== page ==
leben im ausland

4

one year ago we packed our things and said goodbye to the bay area
to move back to germany - for good.

we had the most amazing three years in the US, filled to the brim with new people, new impressions and new experiences. diving into the american culture, the customs, the language and the food opened our horizons in more ways than i can comprehend. 
establishing a new daily routine was as fascinating as embarking on new adventures continuously. on our various travels, roadtrips and little getways we saw more of the country than some locals do in their lifetime (in fact, we know the west coast way better than our own home country now).
in our everyday life we learned a lot about the american way and it’s customs and habits, we got to know some of the silicon valley’s finest international inhabitants and some of the rare old-established californians, too ;D.
san francisco and beautiful california became our home -
and the bay area will always have a piece of my heart.

but it feels good that i can say now:
i finally have arrived and feel home again in germany, too.

coming back and getting into the groove again was very exiting and a real adventure on its own - it’s fascinating and unexpectedly exhausting to come back to your old home when you changed so much. three years in a different setting really mess with your cultural programming and let you see everything with new eyes. things you always took for granted seem weird all of a sudden and you can’t run through your daily grind on autopilot like you used to before.
your brain is actively analyzing and reviewing all the impressions nonstop, trying to make sense of this weird mix of familiarity and strangeness.
simple tasks like navigating through a crowded city didn’t come naturally to me anymore and stressed me consciously or unconsciously. e.g.: germans come way closer and don’t sidestep politely like californians do, and suddenly i felt thronged by that and was are very aware of (and annoyed by) every little - usually automatic and unconscious - evasive maneuver. 

the german roughness i always defended as honesty and dealt with so well seemed rude and agressive suddenly. it took me almost a year to stop being offended by it in daily routine situations and start reacting right to break through the hard outer shell and connect with the warm person inside in a few steps again.
add all this cultural confusion to working fulltime in a demanding project manager job plus working on my masters with the profound and contradictory subject of “environmentally sustainable marketing” and you get the picture of me running on high gear ALL THE TIME.

but now that i slowly get the hang of all these german customs again, now that spring is coming and lights up the nature and everybody’s mood and now that my mind is occupied by the new adventure that lies ahead of us (which also forced me to slow down a bit…thank you german maternity leave for giving me 6 weeks off before due date =) germany feels more like home again with each passing day.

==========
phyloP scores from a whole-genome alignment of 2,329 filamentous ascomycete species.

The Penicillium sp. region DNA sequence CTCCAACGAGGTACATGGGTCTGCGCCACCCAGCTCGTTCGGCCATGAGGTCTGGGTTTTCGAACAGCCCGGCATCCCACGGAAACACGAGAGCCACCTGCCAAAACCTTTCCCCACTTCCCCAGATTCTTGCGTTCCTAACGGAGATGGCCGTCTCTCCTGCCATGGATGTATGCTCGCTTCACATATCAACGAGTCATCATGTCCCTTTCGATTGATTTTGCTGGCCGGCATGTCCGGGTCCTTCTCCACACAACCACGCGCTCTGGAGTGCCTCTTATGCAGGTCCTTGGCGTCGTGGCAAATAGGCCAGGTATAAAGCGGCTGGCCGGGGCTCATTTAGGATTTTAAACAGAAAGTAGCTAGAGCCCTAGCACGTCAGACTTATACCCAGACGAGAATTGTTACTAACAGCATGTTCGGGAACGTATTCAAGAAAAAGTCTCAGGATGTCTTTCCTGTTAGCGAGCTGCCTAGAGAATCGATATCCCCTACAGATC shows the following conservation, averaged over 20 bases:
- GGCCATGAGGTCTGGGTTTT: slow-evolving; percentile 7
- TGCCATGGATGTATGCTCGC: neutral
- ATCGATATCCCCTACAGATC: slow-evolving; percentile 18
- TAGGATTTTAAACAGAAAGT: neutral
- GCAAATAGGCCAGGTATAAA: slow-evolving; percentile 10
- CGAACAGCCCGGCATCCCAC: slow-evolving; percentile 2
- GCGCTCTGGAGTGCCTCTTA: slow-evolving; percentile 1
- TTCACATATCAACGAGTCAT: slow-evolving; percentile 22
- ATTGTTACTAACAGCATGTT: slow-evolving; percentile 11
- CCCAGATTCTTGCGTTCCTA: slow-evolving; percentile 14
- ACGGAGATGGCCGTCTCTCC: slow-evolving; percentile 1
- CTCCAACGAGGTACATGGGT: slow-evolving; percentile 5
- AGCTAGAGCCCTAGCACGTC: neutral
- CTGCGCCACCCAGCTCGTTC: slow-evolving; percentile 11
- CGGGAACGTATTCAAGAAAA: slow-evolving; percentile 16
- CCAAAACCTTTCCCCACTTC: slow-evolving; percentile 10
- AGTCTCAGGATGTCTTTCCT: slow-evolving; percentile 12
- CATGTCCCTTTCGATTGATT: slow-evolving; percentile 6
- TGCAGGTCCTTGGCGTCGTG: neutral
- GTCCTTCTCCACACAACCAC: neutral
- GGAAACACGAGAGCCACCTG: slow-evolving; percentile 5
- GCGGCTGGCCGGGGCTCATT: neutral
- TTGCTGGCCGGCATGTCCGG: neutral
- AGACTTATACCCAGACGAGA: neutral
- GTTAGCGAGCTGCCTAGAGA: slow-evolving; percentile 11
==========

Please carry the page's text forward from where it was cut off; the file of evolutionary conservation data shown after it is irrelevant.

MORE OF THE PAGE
it’s so good to feel the nesting instinct kicking in, to be surrounded and feel loved by family and friends, to have long talks with the many strong, loving and tough mothers i know that back me up and reassure me in this exiting time….
it takes a village to raise a kid. and we are back in ours =D.

on coming back to germany

(long-promised snippets of thoughts on moving countries
that just manifested in a message to a fellow world traveller)

life is keeping us very busy right now: being back with family and friends,
work and university is amazing and exiting - but it’s exhausting, too.
coming back to “normality” will take some more time,
it’s astounding how much re-enculturation one needs after only three years away from home.
i guess all this pondering and deep rooted emotional confusion about what “reality”, “normality” and “home” means are part of that renowned foreign country experience:
these struggles make the difference between travelling and uprooting to move countries.
i‘m confident these struggles result in growth.

right now it‘s such a trip to re-familiarize with “home”
that all i yearn for is a real “arrival” and every day life. 
once we find that i’m ready to go explore again: 
i can see history and culture of long standing vibrate all around us:
the old world europe is right at our feet!

FEUERZANGENBOWLE

missing the traditional german “weihnachtsmarkt” (christmas market) very badly, we decided to expand last years’ “keeping german christmas traditions” to “SPREADING german christmas traditions” and hosted a huge FEUERZANGENBOWLE on our deck this weekend.

feuerzangenbowle is a traditional german winter punch similar to mulled wine: a rum-soaked sugarloaf is set alight to slowly caramelize and drip into a red wine/orange juice/cinnamon/star anise/clove-punch.
it’s a lovely spectacle and often served on german christmas markets - a festively illuminated outdoor winter fair that serves all kinds of christmassy goods, food and hot drinks.

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